The bomber, thought to be a member of the Taliban, detonated a car packed with explosives in Afghanistan, killing three government soldiers and wounding three, police said on Thursday.

 

The attack occurred at a checkpoint in the southeastern province of Khost on Wednesday when Afghan soldiers and US troops were checking vehicles, a police official said.

 

Mohammad Zaman, a senior provincial police official, told reporters that apart from the suicide bomber, three national army soldiers were also killed in the attack.

 

But Mohammed Ayub, the regional police chief, said three soldiers, the driver of the vehicle and a farmer working nearby were killed along with the bomber.

It was not clear whether the driver was an associate of the assailant or an innocent victim. Three soldiers were wounded, as well as a second farmer.

The attacker was sitting in the back seat of the vehicle and detonated explosives hidden under a woman's burqa shroud when soldiers asked to see his ID, the police chief said

There were no casualties among the US troops, he said.

The Pakistan-based Afghan Islamic Press said, Mullah Abdul Samad, a Taliban commander in Khost, claimed responsibility for the attack.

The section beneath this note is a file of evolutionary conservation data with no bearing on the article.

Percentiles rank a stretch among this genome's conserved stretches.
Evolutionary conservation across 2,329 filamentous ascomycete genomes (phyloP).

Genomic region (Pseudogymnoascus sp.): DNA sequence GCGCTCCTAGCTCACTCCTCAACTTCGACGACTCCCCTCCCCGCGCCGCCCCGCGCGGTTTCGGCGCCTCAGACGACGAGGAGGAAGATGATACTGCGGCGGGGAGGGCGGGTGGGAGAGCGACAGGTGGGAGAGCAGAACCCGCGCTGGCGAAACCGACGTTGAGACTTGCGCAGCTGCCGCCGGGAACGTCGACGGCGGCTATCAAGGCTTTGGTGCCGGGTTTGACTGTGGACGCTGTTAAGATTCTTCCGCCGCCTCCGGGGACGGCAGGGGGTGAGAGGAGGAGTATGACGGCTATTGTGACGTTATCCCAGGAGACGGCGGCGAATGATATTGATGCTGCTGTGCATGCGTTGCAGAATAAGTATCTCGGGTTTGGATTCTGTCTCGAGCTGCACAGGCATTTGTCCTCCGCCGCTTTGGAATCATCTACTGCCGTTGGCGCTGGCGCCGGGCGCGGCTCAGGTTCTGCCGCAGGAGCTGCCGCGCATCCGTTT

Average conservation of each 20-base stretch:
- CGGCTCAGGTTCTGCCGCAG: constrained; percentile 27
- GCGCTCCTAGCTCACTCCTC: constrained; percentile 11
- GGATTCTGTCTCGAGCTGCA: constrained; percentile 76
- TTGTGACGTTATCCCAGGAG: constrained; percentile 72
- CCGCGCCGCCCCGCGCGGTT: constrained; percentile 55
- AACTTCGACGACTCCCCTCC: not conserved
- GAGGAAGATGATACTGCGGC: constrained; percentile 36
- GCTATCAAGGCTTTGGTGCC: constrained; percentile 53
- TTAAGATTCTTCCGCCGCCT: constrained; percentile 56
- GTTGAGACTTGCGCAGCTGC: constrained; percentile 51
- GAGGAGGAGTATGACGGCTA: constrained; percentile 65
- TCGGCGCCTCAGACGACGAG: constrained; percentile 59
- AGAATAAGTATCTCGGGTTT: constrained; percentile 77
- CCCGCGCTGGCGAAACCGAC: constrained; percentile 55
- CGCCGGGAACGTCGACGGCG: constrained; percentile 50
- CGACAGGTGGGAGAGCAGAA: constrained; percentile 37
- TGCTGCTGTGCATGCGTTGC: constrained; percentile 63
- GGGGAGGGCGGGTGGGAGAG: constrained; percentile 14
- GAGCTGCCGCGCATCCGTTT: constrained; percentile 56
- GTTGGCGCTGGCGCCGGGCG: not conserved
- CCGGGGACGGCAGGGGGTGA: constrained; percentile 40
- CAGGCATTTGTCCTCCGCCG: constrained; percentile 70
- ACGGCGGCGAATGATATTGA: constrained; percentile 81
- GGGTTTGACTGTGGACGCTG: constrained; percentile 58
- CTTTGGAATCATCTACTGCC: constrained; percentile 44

Wave of attacks

 

The Nato-led force is expanding
its presence in Afghanistan

Dozens of people, most of them civilians, have been killed in a wave of attacks - including 14 suicide bombings - across Afghanistan's south and east in recent months.

 

The Taliban, fighting US-led and government troops since it was ousted in late 2001, have claimed responsibility for most of the violence and say they will continue their insurgency until foreign troops withdraw.

 

The government says the Taliban and their al-Qaida allies are trying to scare off Nato members from contributing troops for an expansion of a Nato-led peacekeeping force, while the United States begins to trim the number of its troops in a separate force battling the insurgents.

 

Foreign troops

 

The Dutch parliament is set to vote on Thursday on whether to send more troops for the Nato force.

 

The Nato supporter and US ally delayed its decision last year to send up to 1400 troops, threatening the expansion plan.

 

The United States has more than 18,000 troops in Afghanistan battling Taliban and al-Qaida militants and hunting for their leaders.

 

Under the expansion plan, the 9000-strong Nato-led force is due to get about 6000 more troops and move into the dangerous south this year.

 

Most Afghans say foreign troops are the only way to ensure security until Afghanistan's own security forces are built up.